DOSSIER: Bachelard and the Concept of Problematic
This dossier is the result of discussion following Patrice Maniglier’s contribution to ‘The Concept of Problem’, the second day of the first Workshop in the AHRC-funded research project, ‘Transdisciplinarity and the Humanities: Problems, Methods, Histories, Concepts’, organized by the Centre for Research in Modern European Philosophy, at Dorich House, Kingston University London, 25–26 January 2012.
What is a problematic?
Gaston Bachelard’s 1949 book, Le Rationalisme appliqué (RA; best translated as Reason Applied), is essential to an understanding of his work, and Bachelard is essential to an understanding of twentieth-century French philosophy. That this book has never been translated into English shows how little the anglophone world is yet acquainted with some key aspects of this corpus. Bachelard, like Bergson, is one of those authors that we now need to rediscover. The extract translated below addresses a central concept in his work, one that came to play an important role not only in French thought, but also in general culture: the concept of problematic.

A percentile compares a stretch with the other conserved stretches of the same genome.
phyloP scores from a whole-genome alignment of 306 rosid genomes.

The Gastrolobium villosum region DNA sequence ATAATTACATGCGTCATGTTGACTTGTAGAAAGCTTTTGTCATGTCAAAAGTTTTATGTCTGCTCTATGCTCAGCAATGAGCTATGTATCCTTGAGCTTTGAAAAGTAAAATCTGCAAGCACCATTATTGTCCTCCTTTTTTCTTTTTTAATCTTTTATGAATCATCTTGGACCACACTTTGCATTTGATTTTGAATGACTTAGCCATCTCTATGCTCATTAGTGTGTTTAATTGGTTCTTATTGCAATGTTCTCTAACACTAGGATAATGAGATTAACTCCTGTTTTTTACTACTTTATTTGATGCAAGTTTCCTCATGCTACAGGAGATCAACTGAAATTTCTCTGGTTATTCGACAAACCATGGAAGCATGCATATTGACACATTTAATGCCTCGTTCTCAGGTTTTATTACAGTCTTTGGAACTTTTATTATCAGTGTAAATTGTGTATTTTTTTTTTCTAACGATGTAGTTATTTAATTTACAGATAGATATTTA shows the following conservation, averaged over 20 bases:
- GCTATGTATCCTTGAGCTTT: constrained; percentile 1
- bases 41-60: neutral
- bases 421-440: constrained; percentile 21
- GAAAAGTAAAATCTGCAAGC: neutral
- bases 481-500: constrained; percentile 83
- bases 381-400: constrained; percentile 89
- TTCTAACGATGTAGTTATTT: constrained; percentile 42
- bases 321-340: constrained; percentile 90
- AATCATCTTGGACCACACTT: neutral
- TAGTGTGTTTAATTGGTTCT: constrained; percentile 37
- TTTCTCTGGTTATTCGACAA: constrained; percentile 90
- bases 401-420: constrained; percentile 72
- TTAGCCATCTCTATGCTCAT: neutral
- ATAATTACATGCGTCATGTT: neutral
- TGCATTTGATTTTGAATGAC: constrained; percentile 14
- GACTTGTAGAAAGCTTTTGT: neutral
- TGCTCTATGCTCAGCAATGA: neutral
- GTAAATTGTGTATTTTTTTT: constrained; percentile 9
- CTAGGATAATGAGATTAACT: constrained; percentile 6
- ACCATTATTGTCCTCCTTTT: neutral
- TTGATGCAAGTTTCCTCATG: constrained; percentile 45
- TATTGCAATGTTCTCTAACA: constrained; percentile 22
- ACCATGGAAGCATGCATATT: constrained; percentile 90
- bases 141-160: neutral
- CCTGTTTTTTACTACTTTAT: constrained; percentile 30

What does Bachelard mean by rationalisme appliqué?
Mary Tiles examines Gaston Bachelard’s “rationalisme appliqué” and argues that “applied rationalism” is an account of empirically (materially) engaged reasoning, hard to grasp because it represents a quite radical departure from philosophical norms, particularly those that analytic philosophy inherited from the logical positivists.
Corrationalism and the problematic
This text is a translation by Mary Tiles of sections seven and eight of the third chapter of Gaston Bachelard, Le Rationalisme appliqué, taken from the fifth edition, 1975, pp. 50–60.